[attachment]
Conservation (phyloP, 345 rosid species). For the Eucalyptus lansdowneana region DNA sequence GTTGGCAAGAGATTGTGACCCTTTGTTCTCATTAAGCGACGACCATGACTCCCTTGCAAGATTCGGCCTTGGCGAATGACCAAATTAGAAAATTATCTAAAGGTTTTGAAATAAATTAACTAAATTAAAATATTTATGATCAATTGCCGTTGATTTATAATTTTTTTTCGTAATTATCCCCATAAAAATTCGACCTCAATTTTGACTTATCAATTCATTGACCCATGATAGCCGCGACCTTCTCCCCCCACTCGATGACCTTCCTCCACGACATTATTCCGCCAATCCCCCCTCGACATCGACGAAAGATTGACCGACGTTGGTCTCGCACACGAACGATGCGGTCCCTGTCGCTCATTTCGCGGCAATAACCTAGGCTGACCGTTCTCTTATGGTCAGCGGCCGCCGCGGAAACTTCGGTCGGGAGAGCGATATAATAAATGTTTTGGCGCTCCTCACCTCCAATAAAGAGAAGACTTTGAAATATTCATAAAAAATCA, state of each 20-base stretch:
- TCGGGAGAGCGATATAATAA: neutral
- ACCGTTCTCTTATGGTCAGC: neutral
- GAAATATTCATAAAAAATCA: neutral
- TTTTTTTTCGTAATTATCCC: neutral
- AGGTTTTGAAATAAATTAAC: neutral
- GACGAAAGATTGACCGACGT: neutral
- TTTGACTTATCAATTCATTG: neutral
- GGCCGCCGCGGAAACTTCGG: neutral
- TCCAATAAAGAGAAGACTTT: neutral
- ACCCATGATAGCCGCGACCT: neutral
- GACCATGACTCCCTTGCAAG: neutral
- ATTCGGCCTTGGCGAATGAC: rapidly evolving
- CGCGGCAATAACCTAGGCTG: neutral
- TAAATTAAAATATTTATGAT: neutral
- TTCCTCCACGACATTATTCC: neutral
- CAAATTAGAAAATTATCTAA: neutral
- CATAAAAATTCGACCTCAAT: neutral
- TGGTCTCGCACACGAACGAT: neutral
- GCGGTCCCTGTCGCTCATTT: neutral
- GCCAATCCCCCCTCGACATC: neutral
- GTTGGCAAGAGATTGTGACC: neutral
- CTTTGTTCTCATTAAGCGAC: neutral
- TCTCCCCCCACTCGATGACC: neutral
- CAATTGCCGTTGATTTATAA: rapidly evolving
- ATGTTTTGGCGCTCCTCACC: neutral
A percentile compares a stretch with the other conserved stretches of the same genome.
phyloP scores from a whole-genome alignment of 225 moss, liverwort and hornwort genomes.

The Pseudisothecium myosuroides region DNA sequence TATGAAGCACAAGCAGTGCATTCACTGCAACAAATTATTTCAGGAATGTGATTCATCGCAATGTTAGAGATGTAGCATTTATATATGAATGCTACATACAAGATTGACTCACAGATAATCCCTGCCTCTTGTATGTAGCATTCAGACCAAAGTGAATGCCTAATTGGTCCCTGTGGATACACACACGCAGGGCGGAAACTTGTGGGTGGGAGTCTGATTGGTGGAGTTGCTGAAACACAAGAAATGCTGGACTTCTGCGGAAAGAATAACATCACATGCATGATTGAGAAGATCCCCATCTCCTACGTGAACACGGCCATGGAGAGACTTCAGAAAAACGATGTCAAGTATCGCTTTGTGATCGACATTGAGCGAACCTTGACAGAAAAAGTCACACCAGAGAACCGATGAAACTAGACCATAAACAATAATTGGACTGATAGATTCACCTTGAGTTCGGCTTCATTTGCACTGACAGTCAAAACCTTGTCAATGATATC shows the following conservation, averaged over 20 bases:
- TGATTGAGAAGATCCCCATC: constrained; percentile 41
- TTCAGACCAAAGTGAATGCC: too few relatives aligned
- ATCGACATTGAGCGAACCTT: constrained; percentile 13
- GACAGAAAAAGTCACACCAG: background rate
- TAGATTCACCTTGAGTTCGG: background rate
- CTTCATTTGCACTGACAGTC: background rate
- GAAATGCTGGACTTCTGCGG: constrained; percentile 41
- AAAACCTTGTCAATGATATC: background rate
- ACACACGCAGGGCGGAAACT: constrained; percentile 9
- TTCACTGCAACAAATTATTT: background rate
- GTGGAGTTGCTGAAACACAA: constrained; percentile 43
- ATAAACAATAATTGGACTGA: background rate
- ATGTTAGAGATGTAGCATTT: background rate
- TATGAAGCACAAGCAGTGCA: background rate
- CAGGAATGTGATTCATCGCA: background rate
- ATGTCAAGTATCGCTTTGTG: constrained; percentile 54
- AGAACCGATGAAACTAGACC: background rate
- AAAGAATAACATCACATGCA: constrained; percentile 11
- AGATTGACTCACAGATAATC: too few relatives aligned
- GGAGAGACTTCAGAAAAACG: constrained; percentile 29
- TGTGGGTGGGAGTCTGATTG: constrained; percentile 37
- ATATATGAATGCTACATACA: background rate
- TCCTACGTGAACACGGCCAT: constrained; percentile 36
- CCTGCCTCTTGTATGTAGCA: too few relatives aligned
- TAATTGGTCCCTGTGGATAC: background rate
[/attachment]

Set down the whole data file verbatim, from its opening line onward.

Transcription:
Conservation (phyloP, 345 rosid species). For the Eucalyptus lansdowneana region DNA sequence GTTGGCAAGAGATTGTGACCCTTTGTTCTCATTAAGCGACGACCATGACTCCCTTGCAAGATTCGGCCTTGGCGAATGACCAAATTAGAAAATTATCTAAAGGTTTTGAAATAAATTAACTAAATTAAAATATTTATGATCAATTGCCGTTGATTTATAATTTTTTTTCGTAATTATCCCCATAAAAATTCGACCTCAATTTTGACTTATCAATTCATTGACCCATGATAGCCGCGACCTTCTCCCCCCACTCGATGACCTTCCTCCACGACATTATTCCGCCAATCCCCCCTCGACATCGACGAAAGATTGACCGACGTTGGTCTCGCACACGAACGATGCGGTCCCTGTCGCTCATTTCGCGGCAATAACCTAGGCTGACCGTTCTCTTATGGTCAGCGGCCGCCGCGGAAACTTCGGTCGGGAGAGCGATATAATAAATGTTTTGGCGCTCCTCACCTCCAATAAAGAGAAGACTTTGAAATATTCATAAAAAATCA, state of each 20-base stretch:
- TCGGGAGAGCGATATAATAA: neutral
- ACCGTTCTCTTATGGTCAGC: neutral
- GAAATATTCATAAAAAATCA: neutral
- TTTTTTTTCGTAATTATCCC: neutral
- AGGTTTTGAAATAAATTAAC: neutral
- GACGAAAGATTGACCGACGT: neutral
- TTTGACTTATCAATTCATTG: neutral
- GGCCGCCGCGGAAACTTCGG: neutral
- TCCAATAAAGAGAAGACTTT: neutral
- ACCCATGATAGCCGCGACCT: neutral
- GACCATGACTCCCTTGCAAG: neutral
- ATTCGGCCTTGGCGAATGAC: rapidly evolving
- CGCGGCAATAACCTAGGCTG: neutral
- TAAATTAAAATATTTATGAT: neutral
- TTCCTCCACGACATTATTCC: neutral
- CAAATTAGAAAATTATCTAA: neutral
- CATAAAAATTCGACCTCAAT: neutral
- TGGTCTCGCACACGAACGAT: neutral
- GCGGTCCCTGTCGCTCATTT: neutral
- GCCAATCCCCCCTCGACATC: neutral
- GTTGGCAAGAGATTGTGACC: neutral
- CTTTGTTCTCATTAAGCGAC: neutral
- TCTCCCCCCACTCGATGACC: neutral
- CAATTGCCGTTGATTTATAA: rapidly evolving
- ATGTTTTGGCGCTCCTCACC: neutral
A percentile compares a stretch with the other conserved stretches of the same genome.
phyloP scores from a whole-genome alignment of 225 moss, liverwort and hornwort genomes.

The Pseudisothecium myosuroides region DNA sequence TATGAAGCACAAGCAGTGCATTCACTGCAACAAATTATTTCAGGAATGTGATTCATCGCAATGTTAGAGATGTAGCATTTATATATGAATGCTACATACAAGATTGACTCACAGATAATCCCTGCCTCTTGTATGTAGCATTCAGACCAAAGTGAATGCCTAATTGGTCCCTGTGGATACACACACGCAGGGCGGAAACTTGTGGGTGGGAGTCTGATTGGTGGAGTTGCTGAAACACAAGAAATGCTGGACTTCTGCGGAAAGAATAACATCACATGCATGATTGAGAAGATCCCCATCTCCTACGTGAACACGGCCATGGAGAGACTTCAGAAAAACGATGTCAAGTATCGCTTTGTGATCGACATTGAGCGAACCTTGACAGAAAAAGTCACACCAGAGAACCGATGAAACTAGACCATAAACAATAATTGGACTGATAGATTCACCTTGAGTTCGGCTTCATTTGCACTGACAGTCAAAACCTTGTCAATGATATC shows the following conservation, averaged over 20 bases:
- TGATTGAGAAGATCCCCATC: constrained; percentile 41
- TTCAGACCAAAGTGAATGCC: too few relatives aligned
- ATCGACATTGAGCGAACCTT: constrained; percentile 13
- GACAGAAAAAGTCACACCAG: background rate
- TAGATTCACCTTGAGTTCGG: background rate
- CTTCATTTGCACTGACAGTC: background rate
- GAAATGCTGGACTTCTGCGG: constrained; percentile 41
- AAAACCTTGTCAATGATATC: background rate
- ACACACGCAGGGCGGAAACT: constrained; percentile 9
- TTCACTGCAACAAATTATTT: background rate
- GTGGAGTTGCTGAAACACAA: constrained; percentile 43
- ATAAACAATAATTGGACTGA: background rate
- ATGTTAGAGATGTAGCATTT: background rate
- TATGAAGCACAAGCAGTGCA: background rate
- CAGGAATGTGATTCATCGCA: background rate
- ATGTCAAGTATCGCTTTGTG: constrained; percentile 54
- AGAACCGATGAAACTAGACC: background rate
- AAAGAATAACATCACATGCA: constrained; percentile 11
- AGATTGACTCACAGATAATC: too few relatives aligned
- GGAGAGACTTCAGAAAAACG: constrained; percentile 29
- TGTGGGTGGGAGTCTGATTG: constrained; percentile 37
- ATATATGAATGCTACATACA: background rate
- TCCTACGTGAACACGGCCAT: constrained; percentile 36
- CCTGCCTCTTGTATGTAGCA: too few relatives aligned
- TAATTGGTCCCTGTGGATAC: background rate